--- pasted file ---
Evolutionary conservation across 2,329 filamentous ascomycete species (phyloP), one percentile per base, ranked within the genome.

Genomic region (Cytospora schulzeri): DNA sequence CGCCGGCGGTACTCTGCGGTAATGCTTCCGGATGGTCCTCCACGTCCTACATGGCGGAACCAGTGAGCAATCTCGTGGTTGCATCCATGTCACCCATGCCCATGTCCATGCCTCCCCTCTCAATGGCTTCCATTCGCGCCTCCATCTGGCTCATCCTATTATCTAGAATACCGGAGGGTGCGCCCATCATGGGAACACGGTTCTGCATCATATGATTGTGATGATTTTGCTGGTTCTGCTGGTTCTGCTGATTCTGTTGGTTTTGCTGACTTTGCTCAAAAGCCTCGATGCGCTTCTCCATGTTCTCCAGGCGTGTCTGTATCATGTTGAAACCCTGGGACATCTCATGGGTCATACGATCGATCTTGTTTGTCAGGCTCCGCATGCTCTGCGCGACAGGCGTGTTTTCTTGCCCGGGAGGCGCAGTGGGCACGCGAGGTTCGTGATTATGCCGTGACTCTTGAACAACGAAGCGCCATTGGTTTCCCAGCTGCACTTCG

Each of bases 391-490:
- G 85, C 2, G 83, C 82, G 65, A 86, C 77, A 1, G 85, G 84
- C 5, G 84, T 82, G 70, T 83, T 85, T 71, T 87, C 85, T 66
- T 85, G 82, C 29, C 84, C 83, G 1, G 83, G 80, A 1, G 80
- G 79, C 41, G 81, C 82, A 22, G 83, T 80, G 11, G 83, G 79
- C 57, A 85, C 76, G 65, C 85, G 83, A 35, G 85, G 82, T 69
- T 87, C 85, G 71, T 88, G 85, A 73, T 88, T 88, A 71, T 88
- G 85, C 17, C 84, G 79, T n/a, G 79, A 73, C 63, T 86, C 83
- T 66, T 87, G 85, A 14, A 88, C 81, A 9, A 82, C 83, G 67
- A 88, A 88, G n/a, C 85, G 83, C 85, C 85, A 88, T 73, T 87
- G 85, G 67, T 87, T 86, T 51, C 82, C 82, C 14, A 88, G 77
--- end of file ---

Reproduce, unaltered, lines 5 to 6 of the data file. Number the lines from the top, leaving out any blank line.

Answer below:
- C 5, G 84, T 82, G 70, T 83, T 85, T 71, T 87, C 85, T 66
- T 85, G 82, C 29, C 84, C 83, G 1, G 83, G 80, A 1, G 80